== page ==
In one of the most remarkable U-turns the financial world has seen for many years, the highly secretive Rothschild Group is, in effect, pulling out of retail fund management and concentrating instead on the higher-margin areas of private banking and wealth management.
The group set up Rothschild Asset Management only three years ago and, less than a year ago, it launched the first nationwide advertising campaign in its 200-year history to publicise RAM's Five Arrows brand, complete with a lavish party at the exclusive Axis restaurant in London followed by a dinner at the Hilton hotel in Park Lane. "That's life," said a source close to RAM. "It's been a lot of fun, but the fact is that the asset management business has fallen away since last year and shows no sign of recovering."
RAM currently manages around £13bn of retail and institutional funds, principally in London, but also operates from a number of other offices in Guernsey, the Isle of Man, Singapore and Japan.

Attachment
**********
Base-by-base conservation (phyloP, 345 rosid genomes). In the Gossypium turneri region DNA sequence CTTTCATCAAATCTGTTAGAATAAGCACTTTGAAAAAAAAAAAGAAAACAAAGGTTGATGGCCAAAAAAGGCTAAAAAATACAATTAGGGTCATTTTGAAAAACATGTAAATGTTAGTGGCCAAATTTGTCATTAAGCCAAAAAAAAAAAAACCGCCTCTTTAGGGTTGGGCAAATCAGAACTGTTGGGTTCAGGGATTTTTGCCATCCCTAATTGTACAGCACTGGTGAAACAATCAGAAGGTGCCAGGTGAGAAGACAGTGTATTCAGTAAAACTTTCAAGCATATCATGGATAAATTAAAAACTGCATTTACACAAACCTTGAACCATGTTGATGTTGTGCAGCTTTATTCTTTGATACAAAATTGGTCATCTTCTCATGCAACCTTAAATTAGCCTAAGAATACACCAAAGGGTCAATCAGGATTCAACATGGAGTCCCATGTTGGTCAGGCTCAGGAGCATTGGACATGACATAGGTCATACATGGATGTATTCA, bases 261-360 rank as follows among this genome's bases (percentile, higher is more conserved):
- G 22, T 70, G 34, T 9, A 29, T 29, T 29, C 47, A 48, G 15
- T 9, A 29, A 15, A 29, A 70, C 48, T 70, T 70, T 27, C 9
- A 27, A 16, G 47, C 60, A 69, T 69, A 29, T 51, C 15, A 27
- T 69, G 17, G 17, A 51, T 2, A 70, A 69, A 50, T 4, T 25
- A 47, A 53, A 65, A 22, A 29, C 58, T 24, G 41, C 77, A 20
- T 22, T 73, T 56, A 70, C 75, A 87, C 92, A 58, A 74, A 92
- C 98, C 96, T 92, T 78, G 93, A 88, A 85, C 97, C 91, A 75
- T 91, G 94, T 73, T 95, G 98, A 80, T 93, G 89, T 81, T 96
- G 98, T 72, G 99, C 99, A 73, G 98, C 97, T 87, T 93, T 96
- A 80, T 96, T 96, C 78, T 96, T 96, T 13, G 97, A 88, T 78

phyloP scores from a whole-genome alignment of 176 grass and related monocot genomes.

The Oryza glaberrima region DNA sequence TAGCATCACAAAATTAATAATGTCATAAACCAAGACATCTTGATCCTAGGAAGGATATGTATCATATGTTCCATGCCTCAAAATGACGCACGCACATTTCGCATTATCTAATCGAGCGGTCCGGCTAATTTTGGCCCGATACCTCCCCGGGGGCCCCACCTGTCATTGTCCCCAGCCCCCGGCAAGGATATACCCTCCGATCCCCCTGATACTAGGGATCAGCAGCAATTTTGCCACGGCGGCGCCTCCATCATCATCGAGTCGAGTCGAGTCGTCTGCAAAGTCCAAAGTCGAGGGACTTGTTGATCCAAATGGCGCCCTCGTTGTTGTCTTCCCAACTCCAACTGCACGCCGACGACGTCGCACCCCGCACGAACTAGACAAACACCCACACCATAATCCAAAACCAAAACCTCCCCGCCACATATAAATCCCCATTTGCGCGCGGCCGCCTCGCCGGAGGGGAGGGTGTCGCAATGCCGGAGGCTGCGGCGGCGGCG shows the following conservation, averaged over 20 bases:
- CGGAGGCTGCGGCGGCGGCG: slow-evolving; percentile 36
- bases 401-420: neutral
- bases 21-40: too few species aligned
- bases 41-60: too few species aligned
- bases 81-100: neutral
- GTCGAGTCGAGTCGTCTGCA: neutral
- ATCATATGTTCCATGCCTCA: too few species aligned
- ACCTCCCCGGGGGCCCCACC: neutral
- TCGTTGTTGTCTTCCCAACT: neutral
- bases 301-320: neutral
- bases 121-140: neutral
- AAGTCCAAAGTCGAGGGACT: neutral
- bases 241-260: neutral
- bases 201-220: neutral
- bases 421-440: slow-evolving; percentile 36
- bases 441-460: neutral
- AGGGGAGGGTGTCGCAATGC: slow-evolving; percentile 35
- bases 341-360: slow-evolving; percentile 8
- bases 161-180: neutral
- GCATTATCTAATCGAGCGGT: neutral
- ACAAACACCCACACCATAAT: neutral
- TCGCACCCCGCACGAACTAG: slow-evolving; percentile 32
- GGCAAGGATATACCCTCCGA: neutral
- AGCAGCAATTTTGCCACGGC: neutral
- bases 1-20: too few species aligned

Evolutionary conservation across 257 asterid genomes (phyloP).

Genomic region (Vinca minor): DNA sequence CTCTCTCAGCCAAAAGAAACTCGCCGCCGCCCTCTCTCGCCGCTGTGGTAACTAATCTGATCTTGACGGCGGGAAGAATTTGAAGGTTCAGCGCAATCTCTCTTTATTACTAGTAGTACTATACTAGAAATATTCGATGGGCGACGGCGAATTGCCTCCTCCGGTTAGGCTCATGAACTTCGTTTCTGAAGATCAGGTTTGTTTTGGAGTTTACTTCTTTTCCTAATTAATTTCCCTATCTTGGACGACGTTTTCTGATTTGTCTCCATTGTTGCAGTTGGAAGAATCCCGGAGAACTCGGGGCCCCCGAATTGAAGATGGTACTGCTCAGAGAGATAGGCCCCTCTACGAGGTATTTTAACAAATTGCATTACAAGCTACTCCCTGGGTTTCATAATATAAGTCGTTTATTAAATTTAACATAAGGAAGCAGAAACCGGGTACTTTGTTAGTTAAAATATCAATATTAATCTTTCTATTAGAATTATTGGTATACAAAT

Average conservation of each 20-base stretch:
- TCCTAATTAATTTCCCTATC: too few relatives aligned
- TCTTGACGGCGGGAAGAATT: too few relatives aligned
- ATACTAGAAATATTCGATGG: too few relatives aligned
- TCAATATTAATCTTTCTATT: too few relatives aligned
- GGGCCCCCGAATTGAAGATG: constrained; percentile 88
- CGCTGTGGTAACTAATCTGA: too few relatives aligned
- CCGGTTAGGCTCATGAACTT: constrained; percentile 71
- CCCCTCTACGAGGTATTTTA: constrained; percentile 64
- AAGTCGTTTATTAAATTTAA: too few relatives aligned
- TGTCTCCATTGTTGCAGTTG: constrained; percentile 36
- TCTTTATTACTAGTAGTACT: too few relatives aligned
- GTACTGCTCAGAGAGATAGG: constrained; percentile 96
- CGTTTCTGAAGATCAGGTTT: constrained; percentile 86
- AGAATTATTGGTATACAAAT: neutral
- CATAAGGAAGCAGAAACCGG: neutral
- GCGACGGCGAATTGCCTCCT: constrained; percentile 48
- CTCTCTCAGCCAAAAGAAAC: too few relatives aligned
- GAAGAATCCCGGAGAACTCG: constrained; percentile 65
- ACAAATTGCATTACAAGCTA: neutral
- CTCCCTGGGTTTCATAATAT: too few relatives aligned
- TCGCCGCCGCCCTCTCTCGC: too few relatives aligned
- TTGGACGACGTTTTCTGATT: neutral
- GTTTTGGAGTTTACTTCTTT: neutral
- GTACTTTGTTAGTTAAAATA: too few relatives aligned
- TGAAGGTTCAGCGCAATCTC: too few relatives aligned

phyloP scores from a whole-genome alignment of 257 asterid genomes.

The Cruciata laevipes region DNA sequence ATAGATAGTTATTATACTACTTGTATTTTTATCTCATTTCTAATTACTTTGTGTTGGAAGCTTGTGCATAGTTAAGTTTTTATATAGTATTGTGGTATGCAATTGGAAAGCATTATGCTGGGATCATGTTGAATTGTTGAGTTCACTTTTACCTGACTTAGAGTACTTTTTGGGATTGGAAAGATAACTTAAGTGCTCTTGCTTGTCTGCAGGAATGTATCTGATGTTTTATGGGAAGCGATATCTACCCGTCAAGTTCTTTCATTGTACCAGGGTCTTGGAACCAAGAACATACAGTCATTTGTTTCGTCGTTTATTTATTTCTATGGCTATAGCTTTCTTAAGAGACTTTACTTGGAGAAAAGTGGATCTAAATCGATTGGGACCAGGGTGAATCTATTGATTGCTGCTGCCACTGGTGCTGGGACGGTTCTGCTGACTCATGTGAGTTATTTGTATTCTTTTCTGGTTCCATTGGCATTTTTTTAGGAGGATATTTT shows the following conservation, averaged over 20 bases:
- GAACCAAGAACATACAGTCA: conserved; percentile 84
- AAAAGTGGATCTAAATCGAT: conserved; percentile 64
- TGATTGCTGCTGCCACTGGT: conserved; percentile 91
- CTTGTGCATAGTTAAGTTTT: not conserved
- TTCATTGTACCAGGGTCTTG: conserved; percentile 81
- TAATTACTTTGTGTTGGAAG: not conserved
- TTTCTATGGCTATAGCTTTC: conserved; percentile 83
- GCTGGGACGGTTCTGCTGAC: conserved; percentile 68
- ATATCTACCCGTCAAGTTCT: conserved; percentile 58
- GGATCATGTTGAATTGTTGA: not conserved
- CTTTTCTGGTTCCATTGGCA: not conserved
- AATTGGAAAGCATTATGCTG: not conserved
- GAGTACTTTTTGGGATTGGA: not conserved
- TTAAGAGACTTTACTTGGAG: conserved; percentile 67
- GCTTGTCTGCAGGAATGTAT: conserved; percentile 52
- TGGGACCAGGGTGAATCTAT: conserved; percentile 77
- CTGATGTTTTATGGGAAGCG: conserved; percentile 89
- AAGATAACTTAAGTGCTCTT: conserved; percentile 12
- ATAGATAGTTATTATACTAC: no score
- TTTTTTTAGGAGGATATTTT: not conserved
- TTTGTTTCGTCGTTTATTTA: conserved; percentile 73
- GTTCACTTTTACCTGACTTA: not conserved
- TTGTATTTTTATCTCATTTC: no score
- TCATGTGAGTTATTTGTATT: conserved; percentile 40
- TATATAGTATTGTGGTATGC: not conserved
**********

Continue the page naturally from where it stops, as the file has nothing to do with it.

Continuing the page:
An official statement said yesterday: "We are examining various options for the future of the retail and institutional asset management businesses of RAM that may include an alliance with a larger investment management group. RAM has a highly regarded fixed income and currency business which is complemented by a growing reputation in global equities. In addition, RAM has built a leading position in the growing retail multi-manager market."
Rothschild ' s institutional & retail asset management businesses in France and the US are unaffected by these arrangements.
The family-owned banking group put a positive spin on the RAM decision by simultaneously unveiling the appointment of Mike Bussey, formerly joint chief executive of Schroders Private Banking, to be chief executive of Rothschild's Private Banking and Wealth Management with a brief to create a worldwide integrated private banking operation. He will begin on 1 November.
Rothschild's existing London-based private client business will be combined with its private banking and trust operations in the UK, Switzerland, Guernsey, Bermuda, and nine other key locations, to create a single worldwide private banking business.